Germany top 5: Holiday foods
Germany top 5: Holiday foods
Closing my eyes to recall holiday memories from my childhood, the moments that stand out the most come alive with scents and flavors I can almost smell and taste right this very second, many Christmases and decades later. I remember the mouthwatering aroma of the turkey roasting in my grandma’s oven; I remember the spicy bite of the cinnamon candy we used to decorate the tree-shaped Christmas cookies my mom, my sister and I made together; I remember the sweet, syrupy flavor of my Dad’s favorite pecan pie.
What we eat over and over again on special occasions is important to the traditions we build and the memories we create for our families through the years. Does your go-to menu include any of the top five holiday foods prepared in Germany each winter?
1. Roasted game
If you want to celebrate the holidays the German way this season, consider skipping the Butterball and visit your village butcher (or "Metzgerei") to pick out the perfect Christmas roast for your dining room table. Even though goose ("Gänsebraten" or "Weihnachtsgans") is most popular, duck and rabbit are common alternatives. The meat dish is traditionally baked with apples and/or chestnut stuffing. Not a fan of roasted game? Many local nationals alternatively enjoy suckling pig and even carp ("Weihnachtskarpfen").
Braised red cabbage, or "Rotkohl," is the traditional, tangy, lip-smacking accompaniment to a savory holiday roast in Germany. Known as "Rotkraut" in the north and blue cabbage Blaukraut in southern regions, the cabbage is boiled in vinegar to preserve its purplish color. Traditional Christmas recipes call for apples, red wine and plenty of spices, like cloves, peppercorns, juniper berries and bay leaves, for a punch of flavor.
What’s a holiday feast without spuds? Potato dumplings ("Kartoffelknödel" or "Kartoffelklösse") are another go-to recipe at Christmas-time in Germany. "Kartoffelknödel" is most often made to complement a roast with gravy alongside a hearty helping of "Rotkohl." The side dish begins as a dough made from potatoes, flour and bread. It’s seasoned with nutmeg, rolled into a ball, and boiled or steamed in saltwater. Day-after-Christmas leftovers are said to be just as delicious when sliced, pan-fried and slathered with butter. Yum!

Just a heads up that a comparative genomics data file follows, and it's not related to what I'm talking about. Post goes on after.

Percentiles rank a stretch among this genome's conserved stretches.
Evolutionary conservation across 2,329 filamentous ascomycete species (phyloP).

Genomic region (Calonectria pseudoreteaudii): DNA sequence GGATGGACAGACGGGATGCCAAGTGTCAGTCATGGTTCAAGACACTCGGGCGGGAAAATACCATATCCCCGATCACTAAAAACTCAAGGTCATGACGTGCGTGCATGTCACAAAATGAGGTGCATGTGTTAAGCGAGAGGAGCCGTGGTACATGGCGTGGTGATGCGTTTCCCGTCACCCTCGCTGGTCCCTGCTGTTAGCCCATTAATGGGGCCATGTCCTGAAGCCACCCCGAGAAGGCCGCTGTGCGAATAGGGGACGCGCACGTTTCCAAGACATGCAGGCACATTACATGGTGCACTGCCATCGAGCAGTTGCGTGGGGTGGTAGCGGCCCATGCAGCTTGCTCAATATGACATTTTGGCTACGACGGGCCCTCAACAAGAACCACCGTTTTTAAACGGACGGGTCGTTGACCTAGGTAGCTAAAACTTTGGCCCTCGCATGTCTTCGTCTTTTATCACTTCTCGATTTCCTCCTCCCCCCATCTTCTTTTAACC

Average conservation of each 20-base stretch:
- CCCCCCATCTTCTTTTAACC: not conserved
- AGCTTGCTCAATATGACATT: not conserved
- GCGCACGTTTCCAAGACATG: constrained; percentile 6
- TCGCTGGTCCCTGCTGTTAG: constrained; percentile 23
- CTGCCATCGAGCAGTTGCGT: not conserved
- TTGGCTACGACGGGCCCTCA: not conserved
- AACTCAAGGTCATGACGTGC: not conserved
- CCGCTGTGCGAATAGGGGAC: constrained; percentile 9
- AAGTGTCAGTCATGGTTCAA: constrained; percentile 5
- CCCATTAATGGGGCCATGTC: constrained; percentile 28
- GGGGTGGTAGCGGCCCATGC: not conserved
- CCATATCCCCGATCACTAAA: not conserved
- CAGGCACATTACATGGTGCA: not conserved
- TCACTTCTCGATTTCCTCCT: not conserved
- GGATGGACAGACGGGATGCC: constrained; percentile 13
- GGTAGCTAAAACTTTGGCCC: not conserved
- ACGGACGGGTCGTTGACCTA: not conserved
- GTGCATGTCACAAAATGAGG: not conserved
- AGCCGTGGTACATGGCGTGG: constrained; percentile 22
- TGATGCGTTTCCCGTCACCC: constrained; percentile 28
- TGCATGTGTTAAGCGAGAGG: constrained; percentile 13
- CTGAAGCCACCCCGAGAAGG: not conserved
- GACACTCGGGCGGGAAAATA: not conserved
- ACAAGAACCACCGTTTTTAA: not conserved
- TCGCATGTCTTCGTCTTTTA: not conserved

Curly kale cooked with pork fat, bacon or sausage is the perfect comfort food for cold winter days, which is why it is another popular side dish for holiday meals in Germany. To prepare "Grünkohl," fresh kale must be rinsed well, as it can be rather sandy. Once the leaves are clean, they are dropped in blanched in boiling water, then chilled in cold water before they are chopped, seasoned with salt and spices and boiled with meat over a period of several days. The wait is worth it when a hearty helping is paired with a delicious Christmas roast, a side of Rotkohl and a couple of potato dumplings.
Ready for dessert? Bring out the "Christstollen!" This German fruit cake is far from the dense, sticky, molasses-colored Christmas confection that is known to be re-gifted over and over again in the States; "Christstollen," or "Weihnachtstollen," is not as sweet as its American counterpart. The dough is low in sugar, sweetened with candied citrus peels, raisins, nuts and chopped dried fruit. Cardamom, cinnamon and rum add a subtle kick. Often, a rope of marzipan is added so there is a hint of almond flavor in every slice. As soon as the loaf comes out of the oven, the top is dusted with powdered sugar so that it appears to be covered in a layer of fresh snow.
When you gather around the table this holiday season, consider adding one or two of these dishes to your traditional menu. Immersing yourselves in local customs is a great way to learn more about your host nation. You never know – you just might stumble upon a new family favorite that you’ll continue to prepare for years to come.
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